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I drove the bus all through the night to Chicago for a week of city outreach with one of YWAM Tyler’s training schools. I thought I was just a bus driver, but God had some things to teach me about Urban America.

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The Basketball Court

Approaching the basketball court in Chicago’s Westside, I could tell I might be out of my element. I was going to be playing basketball. Everyone knows, I’m a soccer fan, not a baller. However, I quickly realized the most important aspect of this game was not how well I could put the moves on my 14-year-old opponents, but rather would I and could I show them value. After borrowing a basketball from a mother and her son, who I later learned was from Senegal, the game against my new Iraqi friends began.

I can’t shoot. Let’s just put that on the table right now. Chunking the ball toward the hoop time and time again, very few points were scored for my team. But after a ton of laughs and ridiculous looking layups by yours truly, our game halted, and our friendship began. I looked around the park where nearly every tribe on the planet was represented, and I thought, “Is this still America?”

Tamem, Moon, and George spoke decent English and shared about their plight from Iraq to the USA as refugees. Leaving their aunts, uncles, and cousins behind to defend for themselves, these three young men with their immediate families began a new journey in a new place. Their eyes lit up when talking about their homeland and the hope they have for their future return to Baghdad.

I loved these kids. My expectations were blown away by their sincere hearts to share a tiny bit of their lives with me. They won’t easily be forgotten. We prayed together for safety, provision, and peace for their time here in America and for their extended family they will not get to see for many years to come.

After my exchange with those at the park, I now thought I had a grip on how to start conversations with folks from other nations, as I went strolling down diverse Devon Street. Over 160 different nations are represented in this neighborhood. Gazing at storefronts, traffic patterns, and people’s dress, it was hard to believe I was still on American soil.

I met people from India, Pakistan, Myanmar, Cambodia, and Iraq, who all held different and very distinct faith preferences. I struck up conversations with young and old to get a sense of what I see on the news everyday is really true. I got a mixed bag of answers, but for the most part, I started to realize people of all backgrounds have the same intrinsic need. They want to be heard, and they want to be loved.

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ONe Conversation Gone Bad

Not all my conversation starters went so well. One thing you can’t say when desiring to learn about someone’s obvious non-western heritage is, “So what ethnicity is your background?”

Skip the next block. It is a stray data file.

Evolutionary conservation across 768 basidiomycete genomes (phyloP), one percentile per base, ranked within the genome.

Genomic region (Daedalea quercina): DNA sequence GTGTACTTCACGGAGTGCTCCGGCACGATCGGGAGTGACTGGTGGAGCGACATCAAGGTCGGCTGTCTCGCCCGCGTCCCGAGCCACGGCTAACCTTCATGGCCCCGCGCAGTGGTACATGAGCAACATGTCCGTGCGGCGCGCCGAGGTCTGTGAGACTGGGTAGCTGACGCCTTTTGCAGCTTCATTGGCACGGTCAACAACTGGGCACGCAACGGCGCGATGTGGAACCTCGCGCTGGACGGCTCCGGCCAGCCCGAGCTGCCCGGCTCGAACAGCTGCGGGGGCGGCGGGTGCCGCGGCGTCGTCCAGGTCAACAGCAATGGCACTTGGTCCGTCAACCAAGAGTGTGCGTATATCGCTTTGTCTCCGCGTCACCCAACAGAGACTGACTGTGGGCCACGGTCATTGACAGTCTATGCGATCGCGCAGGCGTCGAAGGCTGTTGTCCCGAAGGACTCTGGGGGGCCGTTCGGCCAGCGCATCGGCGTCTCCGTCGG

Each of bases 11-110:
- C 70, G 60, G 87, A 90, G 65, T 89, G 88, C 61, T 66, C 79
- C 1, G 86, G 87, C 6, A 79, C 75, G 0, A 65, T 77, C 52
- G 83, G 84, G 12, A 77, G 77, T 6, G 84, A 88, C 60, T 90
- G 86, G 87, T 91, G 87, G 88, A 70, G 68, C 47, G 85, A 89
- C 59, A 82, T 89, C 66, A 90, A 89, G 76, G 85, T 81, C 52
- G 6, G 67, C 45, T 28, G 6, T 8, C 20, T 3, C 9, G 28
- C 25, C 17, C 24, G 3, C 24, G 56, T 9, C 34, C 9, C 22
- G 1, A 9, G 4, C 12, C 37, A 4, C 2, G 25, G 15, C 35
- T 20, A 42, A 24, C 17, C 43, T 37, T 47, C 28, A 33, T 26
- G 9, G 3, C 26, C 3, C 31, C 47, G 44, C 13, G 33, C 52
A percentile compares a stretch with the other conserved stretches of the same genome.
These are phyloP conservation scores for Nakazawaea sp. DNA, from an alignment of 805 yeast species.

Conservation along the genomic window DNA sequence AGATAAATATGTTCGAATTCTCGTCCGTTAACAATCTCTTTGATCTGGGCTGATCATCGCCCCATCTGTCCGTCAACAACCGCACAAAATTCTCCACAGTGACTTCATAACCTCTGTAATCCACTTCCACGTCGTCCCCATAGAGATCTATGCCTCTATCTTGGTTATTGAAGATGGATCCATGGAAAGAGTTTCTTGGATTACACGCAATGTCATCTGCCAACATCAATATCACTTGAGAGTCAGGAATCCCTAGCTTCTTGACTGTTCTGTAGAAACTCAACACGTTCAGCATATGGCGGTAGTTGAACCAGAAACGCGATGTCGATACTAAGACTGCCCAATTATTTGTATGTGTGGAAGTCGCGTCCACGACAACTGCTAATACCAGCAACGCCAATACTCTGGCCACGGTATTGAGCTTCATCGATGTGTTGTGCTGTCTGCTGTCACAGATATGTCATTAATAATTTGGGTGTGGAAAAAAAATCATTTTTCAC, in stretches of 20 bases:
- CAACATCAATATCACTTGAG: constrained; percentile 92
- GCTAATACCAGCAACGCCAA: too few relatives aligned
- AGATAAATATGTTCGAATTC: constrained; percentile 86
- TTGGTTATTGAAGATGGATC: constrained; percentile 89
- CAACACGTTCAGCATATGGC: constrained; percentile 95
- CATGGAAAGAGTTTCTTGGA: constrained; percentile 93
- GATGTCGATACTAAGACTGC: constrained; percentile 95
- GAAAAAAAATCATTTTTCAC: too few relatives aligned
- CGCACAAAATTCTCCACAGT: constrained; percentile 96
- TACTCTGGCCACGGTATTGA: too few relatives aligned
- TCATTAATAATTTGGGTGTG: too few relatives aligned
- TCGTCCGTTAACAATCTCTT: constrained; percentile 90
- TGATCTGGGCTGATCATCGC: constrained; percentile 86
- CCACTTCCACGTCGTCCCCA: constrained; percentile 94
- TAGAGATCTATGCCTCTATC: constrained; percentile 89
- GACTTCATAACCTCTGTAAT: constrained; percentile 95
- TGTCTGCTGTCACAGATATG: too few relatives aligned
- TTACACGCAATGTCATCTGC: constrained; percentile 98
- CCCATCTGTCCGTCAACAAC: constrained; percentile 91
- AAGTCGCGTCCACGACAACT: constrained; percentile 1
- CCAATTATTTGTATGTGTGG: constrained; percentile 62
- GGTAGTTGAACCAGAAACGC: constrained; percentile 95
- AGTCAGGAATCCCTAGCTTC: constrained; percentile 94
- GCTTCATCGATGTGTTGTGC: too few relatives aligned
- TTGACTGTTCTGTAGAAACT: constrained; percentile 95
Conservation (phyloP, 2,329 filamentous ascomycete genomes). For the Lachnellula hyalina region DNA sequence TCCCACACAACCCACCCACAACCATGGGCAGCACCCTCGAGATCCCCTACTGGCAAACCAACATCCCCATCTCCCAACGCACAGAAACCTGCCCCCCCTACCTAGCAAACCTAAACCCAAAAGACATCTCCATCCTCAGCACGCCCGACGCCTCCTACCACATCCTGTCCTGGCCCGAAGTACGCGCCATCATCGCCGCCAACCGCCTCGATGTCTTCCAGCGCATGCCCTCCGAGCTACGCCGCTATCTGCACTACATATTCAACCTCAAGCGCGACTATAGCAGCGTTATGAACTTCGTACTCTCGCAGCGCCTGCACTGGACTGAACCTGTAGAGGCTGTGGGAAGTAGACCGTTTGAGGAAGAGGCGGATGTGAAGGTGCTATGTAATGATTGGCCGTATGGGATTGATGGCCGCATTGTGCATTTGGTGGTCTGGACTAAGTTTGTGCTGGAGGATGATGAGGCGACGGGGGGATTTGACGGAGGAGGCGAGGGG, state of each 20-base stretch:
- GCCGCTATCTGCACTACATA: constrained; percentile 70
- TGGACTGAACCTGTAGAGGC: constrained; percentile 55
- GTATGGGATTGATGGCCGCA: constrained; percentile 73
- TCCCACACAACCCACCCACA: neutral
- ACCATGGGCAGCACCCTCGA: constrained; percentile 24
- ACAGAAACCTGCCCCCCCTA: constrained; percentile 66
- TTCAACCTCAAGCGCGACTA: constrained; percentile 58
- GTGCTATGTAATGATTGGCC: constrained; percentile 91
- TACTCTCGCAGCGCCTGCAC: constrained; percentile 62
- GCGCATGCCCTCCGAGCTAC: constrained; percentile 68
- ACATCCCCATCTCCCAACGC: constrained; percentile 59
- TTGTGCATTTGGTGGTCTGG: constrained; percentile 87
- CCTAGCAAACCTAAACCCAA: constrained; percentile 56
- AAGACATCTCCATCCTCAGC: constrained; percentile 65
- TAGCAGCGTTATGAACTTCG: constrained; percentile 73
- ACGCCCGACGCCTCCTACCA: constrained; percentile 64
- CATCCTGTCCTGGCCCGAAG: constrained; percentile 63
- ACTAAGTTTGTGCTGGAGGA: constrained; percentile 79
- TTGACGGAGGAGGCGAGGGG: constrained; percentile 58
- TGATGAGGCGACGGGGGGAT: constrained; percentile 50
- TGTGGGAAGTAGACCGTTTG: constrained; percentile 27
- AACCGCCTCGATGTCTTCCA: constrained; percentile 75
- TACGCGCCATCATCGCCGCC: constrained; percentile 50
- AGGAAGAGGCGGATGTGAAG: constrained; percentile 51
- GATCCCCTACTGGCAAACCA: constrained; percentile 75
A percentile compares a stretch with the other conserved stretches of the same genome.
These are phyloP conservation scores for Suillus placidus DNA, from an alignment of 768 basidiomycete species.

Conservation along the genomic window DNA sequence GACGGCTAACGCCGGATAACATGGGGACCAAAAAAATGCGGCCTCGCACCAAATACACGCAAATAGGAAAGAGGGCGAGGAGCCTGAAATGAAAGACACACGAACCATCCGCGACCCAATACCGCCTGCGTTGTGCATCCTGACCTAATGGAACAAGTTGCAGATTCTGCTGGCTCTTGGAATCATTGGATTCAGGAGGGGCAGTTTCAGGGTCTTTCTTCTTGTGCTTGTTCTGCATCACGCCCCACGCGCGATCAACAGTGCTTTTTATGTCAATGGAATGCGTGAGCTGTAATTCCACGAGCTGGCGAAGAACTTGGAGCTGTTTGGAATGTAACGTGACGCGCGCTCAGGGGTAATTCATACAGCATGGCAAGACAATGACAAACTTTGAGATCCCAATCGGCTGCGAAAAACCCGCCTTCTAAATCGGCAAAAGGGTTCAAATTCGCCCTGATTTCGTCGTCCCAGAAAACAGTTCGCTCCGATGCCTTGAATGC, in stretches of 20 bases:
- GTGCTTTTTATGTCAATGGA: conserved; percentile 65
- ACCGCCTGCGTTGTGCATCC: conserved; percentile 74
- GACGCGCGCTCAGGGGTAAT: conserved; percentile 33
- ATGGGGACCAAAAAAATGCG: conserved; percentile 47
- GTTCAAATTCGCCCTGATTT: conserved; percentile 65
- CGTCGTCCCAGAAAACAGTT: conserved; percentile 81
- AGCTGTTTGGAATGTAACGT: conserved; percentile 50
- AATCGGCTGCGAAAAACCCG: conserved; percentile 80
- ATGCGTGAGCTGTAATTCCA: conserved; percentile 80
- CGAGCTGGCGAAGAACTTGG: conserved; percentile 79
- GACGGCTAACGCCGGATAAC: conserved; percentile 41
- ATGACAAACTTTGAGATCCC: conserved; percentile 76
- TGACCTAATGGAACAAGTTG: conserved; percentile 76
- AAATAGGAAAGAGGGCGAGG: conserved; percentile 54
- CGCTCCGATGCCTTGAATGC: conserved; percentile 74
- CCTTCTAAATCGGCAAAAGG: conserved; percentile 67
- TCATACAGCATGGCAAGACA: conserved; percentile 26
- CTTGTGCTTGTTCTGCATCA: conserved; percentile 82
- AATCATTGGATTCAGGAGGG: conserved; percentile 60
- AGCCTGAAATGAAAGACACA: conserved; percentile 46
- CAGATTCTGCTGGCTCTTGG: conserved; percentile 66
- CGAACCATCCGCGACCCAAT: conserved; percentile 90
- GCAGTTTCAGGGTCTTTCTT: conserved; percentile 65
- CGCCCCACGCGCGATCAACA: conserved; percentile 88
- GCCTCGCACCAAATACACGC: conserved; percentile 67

I learned real quick that was the wrong thing to say, when an older Philippino-American lady scolded me in front of others for my ignorance. I took it like a man, and gently apologized and asked some different questions to my disciplinarian.

With a grey-green quaker parrot nibbling crumbs from the handle basket of her rusted bicycle, she explained her disdain for not being accepted as a “true American.” I listened.

My take away may not be as she had wished however. I really longed to share with her how our cultures can be beautiful stepping stones for seeing the creativity of the Creator. There is a loving God who sees backgrounds and history as pillars for others to stand on. Should we not remember with strong conviction the love of those who have gone before us and paved a path easily walkable for us now?

I am what I am by God’s grace and by those who saw far enough into the future to believe there is freedom for everyone. Our cultures are redeemable. I believe that.

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Is Jesus really Enough? 

America may not look the same in our cities as it did 100 years ago, but one thing hasn’t changed a bit. People are people and they need to know they are loved. Jesus loves and wants all to trust in Him alone. It's really a gift we've been given. A gift of real life. 

I’m beginning to think people seem more apt to want to “work or earn” the right to be loved, rather than to receive love unconditionally. Yet unconditional love is exactly what Jesus does. 

Following Jesus isn’t about me doing good stuff and hoping he won’t be to hard on me for not doing better. The gift of grace compels me to listen, obey, experience, fail, love, and at the end of every day know I’m accepted as his child because I believe Jesus is enough.

 

So now it's your turn. Please consider joining the Urban Discipleship Training School. It's just 5 months of your life, which will radically transform your perspective on people and missions. God wants to use you to make a difference in the world. Learn more about this training school. 

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Richard Fish

Author: Richard Fish

Richard blogs with the YWAM Tyler writing team and currently serves in the Advancement department at the Twin Oaks campus in Garden Valley, Texas.